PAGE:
ICCSq Offence Groups
01 Homicide offences Murder
    Manslaughter (traffic fatality)
    Dangerous driving causing death
02 Sexual offences Rape of a male or female
    Rape Section 4
    Unlawful carnal knowledge / Criminal law 
     (Sexual Offences Act) 2006
    Sexual offence involving mentally 
      impaired person
    Aggravated sexual assault
    Sexual assault 
    Child pornography offences
    Child pornography – obstruction of warrant
    Gross indecency
03 Attempts or threats to murder, assaults, harassments and related offences Murder-attempt
  Assault causing harm
    Assault or obstruction of Garda/official,
     resisting arrest
    Minor assault
    Harassment, stalking, threats
    Demanding payment of debt causing alarm
    Housing Act
    Menacing phone calls
    Incitement to hatred offences
04  Dangerous or  Dangerous driving causing serious bodily
  negligent acts  harm
    Driving/In charge of a vehicle while over
     legal alcohol limit
    Driving/In charge of a vehicle under the 
     influence of drugs
    Endangerment with potential for serious 
     harm or death
    Abandoning a child, child neglect and 
    Unseaworthy/dangerous use of boat or 
    False alarm/interference with aircraft or 
     air transport facilities
    Endangering traffic offences
05 Kidnapping and  False imprisonment
  related offences Abduction of person under 16 years of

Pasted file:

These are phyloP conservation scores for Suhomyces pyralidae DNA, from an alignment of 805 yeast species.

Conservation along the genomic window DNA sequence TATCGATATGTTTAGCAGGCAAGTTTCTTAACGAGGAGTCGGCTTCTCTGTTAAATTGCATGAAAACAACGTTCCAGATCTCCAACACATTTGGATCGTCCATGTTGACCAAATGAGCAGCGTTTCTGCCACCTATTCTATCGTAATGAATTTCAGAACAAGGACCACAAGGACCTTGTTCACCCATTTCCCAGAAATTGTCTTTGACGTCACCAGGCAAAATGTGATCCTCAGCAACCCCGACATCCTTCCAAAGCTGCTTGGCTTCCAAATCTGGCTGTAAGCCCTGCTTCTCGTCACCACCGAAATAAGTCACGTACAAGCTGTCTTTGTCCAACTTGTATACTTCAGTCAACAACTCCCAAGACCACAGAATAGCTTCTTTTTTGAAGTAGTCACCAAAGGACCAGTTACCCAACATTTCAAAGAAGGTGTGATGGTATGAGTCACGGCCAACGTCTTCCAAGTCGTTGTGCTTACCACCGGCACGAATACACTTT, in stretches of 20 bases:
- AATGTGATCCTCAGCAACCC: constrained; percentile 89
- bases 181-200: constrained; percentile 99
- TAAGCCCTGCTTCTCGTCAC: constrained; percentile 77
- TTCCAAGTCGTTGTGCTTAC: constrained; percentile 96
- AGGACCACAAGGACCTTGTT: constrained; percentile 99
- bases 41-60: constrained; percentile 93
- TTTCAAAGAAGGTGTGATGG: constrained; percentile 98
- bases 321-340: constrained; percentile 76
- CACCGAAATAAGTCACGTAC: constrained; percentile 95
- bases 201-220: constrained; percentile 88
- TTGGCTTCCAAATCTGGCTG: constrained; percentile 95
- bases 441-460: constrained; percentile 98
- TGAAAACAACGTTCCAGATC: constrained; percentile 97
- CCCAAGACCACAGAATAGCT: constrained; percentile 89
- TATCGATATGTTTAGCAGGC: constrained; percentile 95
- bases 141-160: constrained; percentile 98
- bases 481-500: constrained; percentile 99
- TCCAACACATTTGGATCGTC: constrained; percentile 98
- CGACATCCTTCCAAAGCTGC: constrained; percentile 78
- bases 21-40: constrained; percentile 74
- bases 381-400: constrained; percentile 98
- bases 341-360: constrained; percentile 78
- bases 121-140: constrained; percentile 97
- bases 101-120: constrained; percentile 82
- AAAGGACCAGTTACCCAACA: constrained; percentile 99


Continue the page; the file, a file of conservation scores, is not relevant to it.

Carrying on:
Human trafficking offences
06 Robbery, extortion Robbery of an establishment or institution
  and hijacking Robbery of cash or goods in transit
  offences Robbery from the person
    Blackmail or extortion
    Carjacking, hijacking/unlawful seizure of 
07 Burglary and  Aggravated burglary
  related offences Burglary (not aggravated)
    Possession of an article 
     (with intent to burgle, steal, demand)
08 Theft and related Theft/Unauthorised taking of vehicle
  offences Interfering with vehicle (with intent to 
    steal item or vehicle)
    Theft from person
    Theft from shop
    Theft from vehicle
    Theft/ Unauthorised taking of a pedal
    Theft of, or interference with, mail
    Handling or possession of stolen property
    Theft of other property
09 Fraud, deception and related offences Fraud, deception, false pretence offences
  Forging an instrument to defraud
    Possession of an article for use in fraud, deception or extortion
    Falsification of accounts
    Offences under the Companies Act
    Offences under the Investment Intermediaries Act 
    Offences under the Stock Exchange Act
    Money laundering
    Fraud against the European Union
    Importation/Sale/Supply of tobacco
    Counterfeiting notes and coins
    Counterfeiting of goods
    Bad debts criminal (Debtors Ireland)